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July 11, 2022

BHP loses appeal against £5bn lawsuit over Brazil dam disaster

The lawsuit was filed by law firm PGMBM, on behalf of approximately 200,000 Brazilians.

Anglo-Australian mining company BHP has lost an appeal in a London court looking to stop a lawsuit exceeding £5bn (over $6bn) over the 2015 dam collapse in Brazil.

The lawsuit was filed by law firm PGMBM, on behalf of approximately 200,000 Brazilians, including indigenous people, businesses, churches, organisations, and municipalities, seeking compensation for Brazil’s worst environmental disaster, notably the collapse of the Fundão tailings dam.

The dam is owned by Samarco, a joint venture between BHP and Brazilian iron ore mining giant Vale.

In its filing, the group claim that BHP ignored safety warnings as the dam’s capacity, which increased recurrently, and overlooked cracks were early signs of the dam’s rupture.

The Court of Appeal overturned the previous judgment made by the High Court in November 2020 that dismissed the group action as an ‘abuse of process’.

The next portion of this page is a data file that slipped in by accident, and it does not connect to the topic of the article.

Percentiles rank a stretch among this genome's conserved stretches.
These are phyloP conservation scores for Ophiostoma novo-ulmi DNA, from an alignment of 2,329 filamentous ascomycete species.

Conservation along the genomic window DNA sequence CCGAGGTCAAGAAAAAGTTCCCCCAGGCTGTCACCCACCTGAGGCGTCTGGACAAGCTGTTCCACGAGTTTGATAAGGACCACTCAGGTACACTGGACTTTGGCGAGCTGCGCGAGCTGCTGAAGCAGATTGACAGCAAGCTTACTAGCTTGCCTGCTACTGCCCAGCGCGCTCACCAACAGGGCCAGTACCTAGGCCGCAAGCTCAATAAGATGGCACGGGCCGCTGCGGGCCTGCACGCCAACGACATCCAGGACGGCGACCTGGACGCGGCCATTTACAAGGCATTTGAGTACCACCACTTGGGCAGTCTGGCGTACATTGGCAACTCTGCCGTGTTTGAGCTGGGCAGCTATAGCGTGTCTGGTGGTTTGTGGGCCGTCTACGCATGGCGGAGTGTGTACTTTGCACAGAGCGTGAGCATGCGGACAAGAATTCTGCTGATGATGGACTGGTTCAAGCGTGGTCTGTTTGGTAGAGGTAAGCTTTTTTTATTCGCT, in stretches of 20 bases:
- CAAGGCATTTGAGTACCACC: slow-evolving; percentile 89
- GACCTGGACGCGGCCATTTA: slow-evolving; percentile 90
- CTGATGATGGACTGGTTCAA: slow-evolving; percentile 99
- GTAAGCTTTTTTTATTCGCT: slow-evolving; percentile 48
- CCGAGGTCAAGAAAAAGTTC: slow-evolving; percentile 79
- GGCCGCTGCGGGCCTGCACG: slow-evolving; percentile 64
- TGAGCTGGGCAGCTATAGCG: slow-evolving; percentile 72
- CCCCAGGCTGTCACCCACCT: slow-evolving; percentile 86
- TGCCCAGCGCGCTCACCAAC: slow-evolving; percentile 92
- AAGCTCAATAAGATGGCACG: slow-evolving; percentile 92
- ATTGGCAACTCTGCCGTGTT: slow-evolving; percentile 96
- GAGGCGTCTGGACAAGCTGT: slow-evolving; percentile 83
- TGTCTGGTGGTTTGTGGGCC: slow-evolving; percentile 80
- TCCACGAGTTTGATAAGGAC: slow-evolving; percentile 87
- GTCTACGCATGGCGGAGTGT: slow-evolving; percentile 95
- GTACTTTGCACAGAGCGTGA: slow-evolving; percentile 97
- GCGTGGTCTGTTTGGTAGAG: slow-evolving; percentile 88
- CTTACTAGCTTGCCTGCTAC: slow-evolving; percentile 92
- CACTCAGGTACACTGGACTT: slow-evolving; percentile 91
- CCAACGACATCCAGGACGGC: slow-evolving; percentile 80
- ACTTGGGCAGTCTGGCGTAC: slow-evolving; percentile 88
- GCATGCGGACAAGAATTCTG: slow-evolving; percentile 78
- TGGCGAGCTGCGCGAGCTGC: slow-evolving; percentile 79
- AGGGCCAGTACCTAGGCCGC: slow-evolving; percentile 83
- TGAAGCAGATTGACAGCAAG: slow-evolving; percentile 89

In the latest judgment, the court has decided to allow the group action to continue to appeal in the UK.

In a press statement, BHP said: “The judgment is not a decision in relation to the merits of the claims made in the group action. It is concerned with the preliminary question of whether the group action can continue against BHP in the United Kingdom.”

In response to the ruling, BHP said it will continue to defend the UK group action and is weighing seeking appeal permission to the judgment to the UK Supreme Court.

BHP considers that the group action duplicates the matters already covered by the work of the Renova Foundation, an entity created by the BHP and its Brazilian partners, and the proceedings in Brazil.

In a statement, BHP said: “BHP Brasil remains committed to continue supporting the local remediation efforts in Brazil through the Renova Foundation. Those efforts have already provided R$9.8bn (~£1.5bn) in compensation and direct financial aid in relation to the dam failure to over 376,000 people.”

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